Read more: Garmin Dash Cam 67W review
Best for Alexa-integration
It might look like a fairly regular dash cam at first glance, but the Nextbase 622GW is absolutely packed with features. Compact, and with a well-designed magnetic mount, the 622GW features 4K video recording, GPS, and a function that automatically calls the emergency services and shares your location if the driver is unresponsive after a heavy crash.
There’s more. It also has support for what3words, the system for precisely pinpointing your location when local maps and data coverage aren’t up to the job, and there’s integrated Alexa, the Amazon voice assistant.
A secondary rear camera can be attached via a long cable, in the traditional manner, or Nextbase also sells a rear-view camera that attaches directly to the side of the 622GW. In fact, it actually sells two such cameras; one with a zoomed-in view for recording through the rear window, and another that records the interior.
Other features include digital image stabilization, which can be handy if your car has a firm ride and tends to create shaky dash cam footage, and the option to record at 120 frames per second. This knocks the front camera resolution down from 4K to Full HD (1080p), but we like how the high frame rate can produce smoother footage.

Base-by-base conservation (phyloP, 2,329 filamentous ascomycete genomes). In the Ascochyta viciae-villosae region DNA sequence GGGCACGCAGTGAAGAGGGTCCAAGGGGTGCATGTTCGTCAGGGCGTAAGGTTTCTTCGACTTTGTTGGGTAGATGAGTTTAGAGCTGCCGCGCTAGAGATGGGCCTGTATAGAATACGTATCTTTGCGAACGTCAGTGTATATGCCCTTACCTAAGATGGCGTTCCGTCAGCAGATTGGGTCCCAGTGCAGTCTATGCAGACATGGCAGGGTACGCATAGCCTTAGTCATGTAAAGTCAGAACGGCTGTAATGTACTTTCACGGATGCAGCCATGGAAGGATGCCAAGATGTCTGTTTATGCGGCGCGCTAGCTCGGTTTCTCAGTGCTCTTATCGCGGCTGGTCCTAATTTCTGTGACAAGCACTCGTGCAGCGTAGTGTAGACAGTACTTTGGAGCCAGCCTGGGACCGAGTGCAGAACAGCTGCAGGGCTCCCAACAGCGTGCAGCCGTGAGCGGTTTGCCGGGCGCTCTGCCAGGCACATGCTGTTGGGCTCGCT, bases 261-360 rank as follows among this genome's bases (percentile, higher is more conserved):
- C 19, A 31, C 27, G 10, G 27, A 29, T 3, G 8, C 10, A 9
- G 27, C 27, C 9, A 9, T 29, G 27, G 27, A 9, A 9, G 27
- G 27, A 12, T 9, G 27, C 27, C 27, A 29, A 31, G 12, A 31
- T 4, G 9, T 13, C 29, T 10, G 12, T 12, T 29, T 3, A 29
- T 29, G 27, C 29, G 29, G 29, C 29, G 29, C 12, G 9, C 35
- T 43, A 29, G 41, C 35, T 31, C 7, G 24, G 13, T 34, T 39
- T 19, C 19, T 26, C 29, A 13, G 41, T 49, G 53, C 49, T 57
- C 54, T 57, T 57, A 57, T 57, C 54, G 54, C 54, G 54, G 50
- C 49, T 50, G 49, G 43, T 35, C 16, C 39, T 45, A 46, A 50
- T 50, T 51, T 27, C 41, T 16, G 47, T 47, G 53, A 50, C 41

We were less impressed by the clunky smartphone app, but as with most dashcams, this is only needed while setting everything up, and then can be cast aside.
Read more: Nextbase 622GW Dash Cam review
How to choose the best front and rear dash cam
The same rules apply here to most other types of dash cam. You of course need to pick a system that works with a secondary, rear-facing camera. Sometimes these are included as part of a bundle, other times you can buy the second camera separately.
After that, you’ll want to strike the best balance you can between your budget and a dash cam that offers high quality video with a resolution of at least 1080p (Full HD), ideally with HDR and perhaps also a frame rate about 30 fps. After that comes the design of the dash cam – does it fit neatly behind the rear view mirror?; is the rear camera also compact and easy to install in your vehicle? – and finally we suggest buyers look at additional features. These can include speed camera alerts, but also functions like the SOS emergency calling of the Nextbase 622GW, or the always-on 4G connection of a Nextbase iQ.
Ultimately, your choice will come down to whichever dash cam offers a front-and-rear system with the best video quality for your budget.